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Keeping the Green Hope Alive, One Wise Investment at a Time

3p Contributor | Friday January 27th, 2012 | 0 Comments

This post was originally published on the Zayed Future Energy Prize blog and is reprinted here with permission.

By: Eswar Mani, Investment Manager, Masdar Capital

The current state of the world economy leaves a lot to be desired particularly when it comes to the hunger for new investment opportunities, so conventional wisdom would suggest that investing in the renewable energy technology (or cleantech) sector is a fool’s errand.

With Google shutting down its ‘RE

Here in Abu Dhabi, through the investment arm of Masdar, Masdar Capital, we continue to see interesting opportunities for cleantech investing, and a number of worthy renewable energy projects both within the region and around the world. After the financial crisis in 2008, Masdar Capital announced a record intake of external capital for its second fund from investors such as Siemens, GE, and Japanese entities including Development Bank of Japan, Japan Bank for International Cooperation, Inpex Corp, JX Nippon Oil & Energy Group, and Mitsubishi Heavy Industries.

In addition, earlier this year Masdar along with its joint venture partner Spanish engineering company SENER oversaw the start up of the 19.9MW Gemasolar concentrated solar power (CSP) plant in Andalucia, Spain. This $1.4 billion project is no ordinary renewable energy facility, what sets it apart is the fact that it can practically generate baseload power 24 hours a day – the holy grail of renewable energy – using molten salt which operates at a higher temperature (500 °C) than oil to generate higher pressure steam in the turbine for longer. The project is capable of supplying the uninterrupted power to 25,000 homes for most of the year.

I always get asked by potential investors, especially those from Japan who I regularly deal with, why oil-rich Abu Dhabi is pursuing renewable energy so aggressively. The answer, I must point out should not be such an alien concept: Abu Dhabi, like Japan believes that development in renewable energy and sustainability isn’t just good for the environment, it’s the pathway for a nation to develop its human and economic capital. This vision was set in stone by the late Sheikh Zayed Bin Sultan Al Nahyan, founding father of the United Arab Emirates who strongly believed in conservation in every sense of the word and whose vision inspired the Zayed Future Energy Prize to give a chance to the green innovators and leaders of tomorrow to develop and grow.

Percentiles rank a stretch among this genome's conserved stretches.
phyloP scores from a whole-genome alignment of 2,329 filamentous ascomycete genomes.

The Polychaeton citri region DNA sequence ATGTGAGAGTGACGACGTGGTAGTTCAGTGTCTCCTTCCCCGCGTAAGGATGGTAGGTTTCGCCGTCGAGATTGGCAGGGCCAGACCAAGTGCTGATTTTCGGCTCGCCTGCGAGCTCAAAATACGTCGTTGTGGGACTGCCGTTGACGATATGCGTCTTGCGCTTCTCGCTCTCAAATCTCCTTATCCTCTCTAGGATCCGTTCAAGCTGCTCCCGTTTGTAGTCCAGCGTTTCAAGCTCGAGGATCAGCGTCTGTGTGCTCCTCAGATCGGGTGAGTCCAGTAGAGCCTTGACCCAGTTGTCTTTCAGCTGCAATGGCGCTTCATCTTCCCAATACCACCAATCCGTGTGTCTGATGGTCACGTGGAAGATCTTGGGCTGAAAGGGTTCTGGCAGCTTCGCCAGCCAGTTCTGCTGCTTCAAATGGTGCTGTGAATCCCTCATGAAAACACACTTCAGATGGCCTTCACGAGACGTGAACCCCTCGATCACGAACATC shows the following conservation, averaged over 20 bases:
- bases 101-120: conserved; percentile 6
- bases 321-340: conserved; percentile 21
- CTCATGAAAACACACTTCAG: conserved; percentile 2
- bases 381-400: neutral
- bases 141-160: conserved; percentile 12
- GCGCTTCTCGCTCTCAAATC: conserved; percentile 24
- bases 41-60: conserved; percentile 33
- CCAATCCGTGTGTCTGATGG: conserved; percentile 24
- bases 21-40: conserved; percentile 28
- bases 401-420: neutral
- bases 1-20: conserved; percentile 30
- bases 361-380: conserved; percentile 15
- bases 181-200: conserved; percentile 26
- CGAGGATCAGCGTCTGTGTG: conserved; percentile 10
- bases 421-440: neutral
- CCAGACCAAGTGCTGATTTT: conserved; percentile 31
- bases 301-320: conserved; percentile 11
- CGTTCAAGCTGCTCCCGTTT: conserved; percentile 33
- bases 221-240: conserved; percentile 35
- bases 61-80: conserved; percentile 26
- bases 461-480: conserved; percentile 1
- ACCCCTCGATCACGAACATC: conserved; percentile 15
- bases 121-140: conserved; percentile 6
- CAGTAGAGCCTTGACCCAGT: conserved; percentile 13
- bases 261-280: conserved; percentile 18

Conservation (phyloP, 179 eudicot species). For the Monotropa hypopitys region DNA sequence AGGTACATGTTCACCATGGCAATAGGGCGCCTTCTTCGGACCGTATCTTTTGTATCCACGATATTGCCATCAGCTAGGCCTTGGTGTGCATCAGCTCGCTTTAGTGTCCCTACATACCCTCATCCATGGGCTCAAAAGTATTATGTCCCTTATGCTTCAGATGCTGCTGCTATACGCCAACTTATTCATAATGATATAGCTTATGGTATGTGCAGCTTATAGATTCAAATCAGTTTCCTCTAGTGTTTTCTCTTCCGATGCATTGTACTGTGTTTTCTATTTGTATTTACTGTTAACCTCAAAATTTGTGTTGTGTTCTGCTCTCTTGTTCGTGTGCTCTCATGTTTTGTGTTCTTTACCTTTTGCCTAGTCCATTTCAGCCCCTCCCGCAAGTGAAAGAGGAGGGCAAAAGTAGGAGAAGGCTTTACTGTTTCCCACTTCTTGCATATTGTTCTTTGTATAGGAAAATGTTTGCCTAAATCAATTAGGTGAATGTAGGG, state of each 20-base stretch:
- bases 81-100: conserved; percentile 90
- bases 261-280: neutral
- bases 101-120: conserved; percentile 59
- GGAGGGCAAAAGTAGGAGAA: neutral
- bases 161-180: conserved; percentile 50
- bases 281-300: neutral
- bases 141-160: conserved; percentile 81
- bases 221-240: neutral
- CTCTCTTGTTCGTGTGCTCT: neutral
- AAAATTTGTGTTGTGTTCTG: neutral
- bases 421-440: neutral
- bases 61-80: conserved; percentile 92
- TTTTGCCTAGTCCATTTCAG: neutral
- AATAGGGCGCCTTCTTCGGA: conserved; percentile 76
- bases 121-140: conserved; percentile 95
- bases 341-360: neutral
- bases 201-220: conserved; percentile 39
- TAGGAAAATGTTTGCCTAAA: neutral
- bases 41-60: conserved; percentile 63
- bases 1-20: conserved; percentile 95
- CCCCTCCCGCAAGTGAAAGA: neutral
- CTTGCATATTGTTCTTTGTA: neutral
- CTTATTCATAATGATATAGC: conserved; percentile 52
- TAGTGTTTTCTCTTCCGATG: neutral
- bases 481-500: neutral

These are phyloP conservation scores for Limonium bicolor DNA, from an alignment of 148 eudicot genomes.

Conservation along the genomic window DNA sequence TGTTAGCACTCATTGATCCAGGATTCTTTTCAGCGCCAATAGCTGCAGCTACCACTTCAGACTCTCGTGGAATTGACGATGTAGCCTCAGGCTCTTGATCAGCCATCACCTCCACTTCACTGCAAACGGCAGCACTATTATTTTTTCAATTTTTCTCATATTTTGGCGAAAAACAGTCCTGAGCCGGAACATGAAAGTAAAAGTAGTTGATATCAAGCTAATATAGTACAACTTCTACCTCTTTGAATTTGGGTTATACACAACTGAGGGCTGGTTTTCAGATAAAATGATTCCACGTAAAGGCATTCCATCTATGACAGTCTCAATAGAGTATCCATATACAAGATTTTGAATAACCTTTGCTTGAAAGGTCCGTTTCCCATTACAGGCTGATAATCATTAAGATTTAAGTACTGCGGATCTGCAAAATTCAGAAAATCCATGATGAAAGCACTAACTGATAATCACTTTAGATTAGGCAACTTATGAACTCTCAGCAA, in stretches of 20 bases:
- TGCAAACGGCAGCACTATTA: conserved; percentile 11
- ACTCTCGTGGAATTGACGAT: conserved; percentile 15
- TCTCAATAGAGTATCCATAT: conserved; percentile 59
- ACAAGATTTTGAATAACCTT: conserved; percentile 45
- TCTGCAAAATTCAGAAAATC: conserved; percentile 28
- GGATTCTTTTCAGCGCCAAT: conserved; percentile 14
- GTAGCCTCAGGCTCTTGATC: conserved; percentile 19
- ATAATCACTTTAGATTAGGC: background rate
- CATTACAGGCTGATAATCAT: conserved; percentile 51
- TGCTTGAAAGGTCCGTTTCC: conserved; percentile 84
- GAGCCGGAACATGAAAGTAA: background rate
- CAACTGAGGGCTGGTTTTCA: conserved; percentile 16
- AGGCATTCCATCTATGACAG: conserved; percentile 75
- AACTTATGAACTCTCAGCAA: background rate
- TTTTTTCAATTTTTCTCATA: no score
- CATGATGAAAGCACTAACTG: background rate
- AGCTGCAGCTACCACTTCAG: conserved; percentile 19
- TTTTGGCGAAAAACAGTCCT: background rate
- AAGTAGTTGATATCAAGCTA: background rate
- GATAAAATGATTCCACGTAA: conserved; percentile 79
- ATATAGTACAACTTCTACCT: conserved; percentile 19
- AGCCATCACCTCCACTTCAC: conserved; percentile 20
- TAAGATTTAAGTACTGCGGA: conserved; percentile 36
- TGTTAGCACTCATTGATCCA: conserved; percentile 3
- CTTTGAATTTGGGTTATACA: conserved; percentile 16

Groundbreaking projects in renewable energy such as Gemasolar demonstrate that they are not simply ‘eye-candy’ in an industry that can sometimes feel like one long beauty contest trying to win investor appeal. As a member of the high-level Selection Committee for the Zayed Future Energy Prize, I was once again reminded of this. My industry peers and I judged the many outstanding projects and propositions in renewable energy and sustainability particularly from individuals, SMEs and NGOs. I am always amazed by the passion and ingenuity displayed by these groups for improving not only their own communities but those even further afield.

After all, one can easily see that an idea that might be effective in, for example, removing barriers to education for the school children of rural Africa by letting them study in the evening using low-cost rechargeable LED lamps, can be just as helpful to their counterparts in the remote mountain communities of Pakistan. It doesn’t just make good business investment sense to highlight such projects on an international platform such as the Zayed Future Energy Prize, it’s commonsense too.

EswarMani is currently an Investment Manager at Masdar Capital tasked with analyzing investment opportunities globally in a wide variety of industries related to clean technologies, in addition to raising funds from Japanese investors.

[Image credit: Nadar, Flickr]


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